According to Andre Brenton, the founder of surrealism and the writer of Le Manifeste du Surrealisme, surrealism is "Psychic automatism in its pure state, by which one proposes to express- verbally, by means of the written word, or in any other matter- the actual functioning of thought." They thought the conscious mind blocked imagination and tried to rise above it.
Two artists of this time were Rene Magritte and Salvador Dali.
Rene Magritte (1898-1967)liked to paint simply but with thought-provoking imagery. He painted a painting of a scene with an easel, where the image on the easel is simply a continuation of the background. He also painted this image, titled "Treachery of Images":
the words on the image say "this is not a pipe" in French, even though it is clearly a pipe. What Magritte was trying to convey is that it is only an image of a pipe. It will not function as one; therefore, it isn't one. The realist viewer assumed that it was a pipe.
Magritte liked to show in his work that readers often assume things, but the point of surrealism is that you're wrong.
Salvador Dali (1904-1989) was a surrealist painter. He took surrealism to heart in his daily life, wearing strange clothes and a comic mustache. His paintings often make people double-take, or they're a warped version of what we see in the real world. His paintings are dreamlike in the sense that dreams make sense when you are having them, but when you wake up, it's obvious that the dream never could have happened in real life. His most famous painting is called "The Persistence of Memory." It depicts drooping clock scattered over a broken landscape. It is meant to represent the fact that time is meaningless.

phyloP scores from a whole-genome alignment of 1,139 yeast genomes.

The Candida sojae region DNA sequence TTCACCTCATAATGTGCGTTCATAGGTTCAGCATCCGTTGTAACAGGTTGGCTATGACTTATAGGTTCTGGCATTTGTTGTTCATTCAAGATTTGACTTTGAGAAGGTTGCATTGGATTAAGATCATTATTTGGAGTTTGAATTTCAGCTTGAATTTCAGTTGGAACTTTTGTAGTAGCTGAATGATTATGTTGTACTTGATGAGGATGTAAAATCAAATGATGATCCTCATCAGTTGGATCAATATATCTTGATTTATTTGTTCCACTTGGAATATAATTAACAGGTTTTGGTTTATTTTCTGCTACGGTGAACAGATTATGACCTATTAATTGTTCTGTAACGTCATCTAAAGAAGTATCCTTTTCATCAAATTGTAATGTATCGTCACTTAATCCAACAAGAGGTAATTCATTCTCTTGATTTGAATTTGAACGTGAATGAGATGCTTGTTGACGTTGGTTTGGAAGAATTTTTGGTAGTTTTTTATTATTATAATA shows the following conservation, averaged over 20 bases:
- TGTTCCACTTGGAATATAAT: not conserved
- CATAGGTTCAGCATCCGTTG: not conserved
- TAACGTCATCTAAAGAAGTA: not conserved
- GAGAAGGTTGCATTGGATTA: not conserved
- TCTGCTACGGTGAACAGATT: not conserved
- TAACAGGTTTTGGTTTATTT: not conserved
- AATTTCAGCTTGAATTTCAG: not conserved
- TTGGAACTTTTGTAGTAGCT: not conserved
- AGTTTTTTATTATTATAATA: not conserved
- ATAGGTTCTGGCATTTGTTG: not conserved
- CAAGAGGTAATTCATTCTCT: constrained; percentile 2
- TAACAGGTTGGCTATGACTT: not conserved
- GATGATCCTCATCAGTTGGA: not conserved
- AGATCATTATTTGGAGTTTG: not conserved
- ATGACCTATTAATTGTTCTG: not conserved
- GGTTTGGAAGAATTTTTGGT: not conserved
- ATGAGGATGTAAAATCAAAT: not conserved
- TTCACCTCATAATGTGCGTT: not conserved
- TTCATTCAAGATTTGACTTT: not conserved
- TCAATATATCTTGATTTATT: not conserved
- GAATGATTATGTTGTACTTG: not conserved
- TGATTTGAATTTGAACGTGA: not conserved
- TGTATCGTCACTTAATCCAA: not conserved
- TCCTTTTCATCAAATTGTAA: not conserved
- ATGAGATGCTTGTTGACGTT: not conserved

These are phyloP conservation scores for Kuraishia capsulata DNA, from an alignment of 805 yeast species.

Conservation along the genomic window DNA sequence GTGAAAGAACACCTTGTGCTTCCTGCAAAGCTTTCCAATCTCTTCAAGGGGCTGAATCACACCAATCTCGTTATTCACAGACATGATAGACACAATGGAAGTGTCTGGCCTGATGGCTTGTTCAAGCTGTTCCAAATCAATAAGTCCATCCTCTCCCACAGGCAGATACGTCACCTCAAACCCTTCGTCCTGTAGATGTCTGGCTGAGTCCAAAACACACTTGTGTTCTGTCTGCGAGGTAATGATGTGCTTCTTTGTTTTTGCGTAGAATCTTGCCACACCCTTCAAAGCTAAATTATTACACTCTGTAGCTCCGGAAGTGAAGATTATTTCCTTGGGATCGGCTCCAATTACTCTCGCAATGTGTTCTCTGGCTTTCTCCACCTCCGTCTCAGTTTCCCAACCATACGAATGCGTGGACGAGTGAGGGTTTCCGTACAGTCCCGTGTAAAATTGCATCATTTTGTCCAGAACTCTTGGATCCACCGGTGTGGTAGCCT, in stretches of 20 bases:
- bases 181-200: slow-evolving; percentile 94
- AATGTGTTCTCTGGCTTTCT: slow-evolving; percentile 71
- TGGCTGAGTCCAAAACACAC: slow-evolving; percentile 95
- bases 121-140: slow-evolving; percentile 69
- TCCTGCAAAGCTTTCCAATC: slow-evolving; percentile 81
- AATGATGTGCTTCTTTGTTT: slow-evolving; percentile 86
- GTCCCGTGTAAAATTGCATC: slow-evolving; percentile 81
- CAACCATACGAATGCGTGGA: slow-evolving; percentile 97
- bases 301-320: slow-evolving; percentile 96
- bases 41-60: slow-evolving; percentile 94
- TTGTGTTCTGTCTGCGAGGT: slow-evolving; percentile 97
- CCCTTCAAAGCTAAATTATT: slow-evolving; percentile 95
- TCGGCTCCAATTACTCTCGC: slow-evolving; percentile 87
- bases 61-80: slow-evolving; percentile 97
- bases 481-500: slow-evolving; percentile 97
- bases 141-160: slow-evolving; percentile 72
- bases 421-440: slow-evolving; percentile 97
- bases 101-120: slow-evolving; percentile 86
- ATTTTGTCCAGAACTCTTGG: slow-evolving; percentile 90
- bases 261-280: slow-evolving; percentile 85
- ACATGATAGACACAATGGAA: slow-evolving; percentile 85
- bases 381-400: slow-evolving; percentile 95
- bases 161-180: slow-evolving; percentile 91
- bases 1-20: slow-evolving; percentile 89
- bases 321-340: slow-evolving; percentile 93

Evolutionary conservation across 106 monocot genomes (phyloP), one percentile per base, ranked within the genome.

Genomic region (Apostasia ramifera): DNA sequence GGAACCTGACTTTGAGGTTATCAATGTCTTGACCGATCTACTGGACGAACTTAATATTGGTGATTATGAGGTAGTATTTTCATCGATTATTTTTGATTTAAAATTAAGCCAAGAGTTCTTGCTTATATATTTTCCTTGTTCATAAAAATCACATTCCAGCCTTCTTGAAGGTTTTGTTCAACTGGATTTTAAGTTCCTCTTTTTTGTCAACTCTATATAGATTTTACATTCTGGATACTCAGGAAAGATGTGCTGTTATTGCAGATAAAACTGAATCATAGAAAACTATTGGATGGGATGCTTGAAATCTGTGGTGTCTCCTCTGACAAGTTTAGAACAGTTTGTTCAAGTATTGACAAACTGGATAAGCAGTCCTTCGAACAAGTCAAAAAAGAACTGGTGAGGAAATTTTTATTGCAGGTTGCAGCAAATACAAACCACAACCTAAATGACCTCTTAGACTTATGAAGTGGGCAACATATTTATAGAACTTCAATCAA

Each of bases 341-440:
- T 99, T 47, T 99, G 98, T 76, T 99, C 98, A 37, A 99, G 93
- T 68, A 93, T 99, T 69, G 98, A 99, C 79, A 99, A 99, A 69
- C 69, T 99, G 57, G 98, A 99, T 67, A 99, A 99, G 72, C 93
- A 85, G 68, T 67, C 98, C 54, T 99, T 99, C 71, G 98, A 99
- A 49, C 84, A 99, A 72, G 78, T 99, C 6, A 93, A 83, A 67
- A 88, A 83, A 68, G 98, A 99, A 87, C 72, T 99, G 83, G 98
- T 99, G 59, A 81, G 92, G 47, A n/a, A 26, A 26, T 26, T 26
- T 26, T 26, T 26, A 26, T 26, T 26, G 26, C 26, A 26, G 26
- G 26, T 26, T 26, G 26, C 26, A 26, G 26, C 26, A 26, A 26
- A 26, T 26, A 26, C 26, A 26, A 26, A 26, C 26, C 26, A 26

Below: "Persistence of Memory" and "Apparition of Face and Fruit Dish on a Beach"
Dadaism was not a typical art movement. It was meant to be spontaneous and defined by chance. They used mediums such as manufactured products and magazines, with scissors and glue. They often created collages of photographs and words and collaborative works. Dadaism challenged the definition of art itself. It was criticized as being "anti art."
Marcel Duchamp (1887-1968) liked to use a style he called "readymade" in his work. "Readymade" basically means taking everyday or manufactured objects and turning them into art, including his famous urinal sculpture. That sculpture, titled "Fountain," is famous for its representation of dadaism: art is in the eye of the beholder.
The images above are "Bicycle" by Ducahmp, and a picture of an art gallery that Duchamp covered in string before visitors went in, rendering it impossible to get by. I think it's art.
Tristan Tzara (1896-1963) wrote a Dada Manifesto. In it, he says,
"I say unto you: there is no beginning and we do not tremble, we are not sentimental. We are a furious Wind, tearing the dirty linen of clouds and prayers, preparing the great spectacle of disaster, fire, decomposition."
He was a poet. He describes how he writes in the Dadaist style in a poem of his own:
"Take a newspaper.
Take some scissors.
Choose from this paper an article the length you want to make your poem.
Cut out the article.
Next carefully cut out each of the words that make up this article and put them all in a bag.
Next take out each cutting one after the other.
Copy conscientiously in the order in which they left the bag.
The poem will resemble you.
And there you are--an infinitely original author of charming sensibility, even though unappreciated by the vulgar herd. "
He describes in this poem basically having the art make itself (Chance) and the fact that the Dadaists were unappreciated and ridiculed.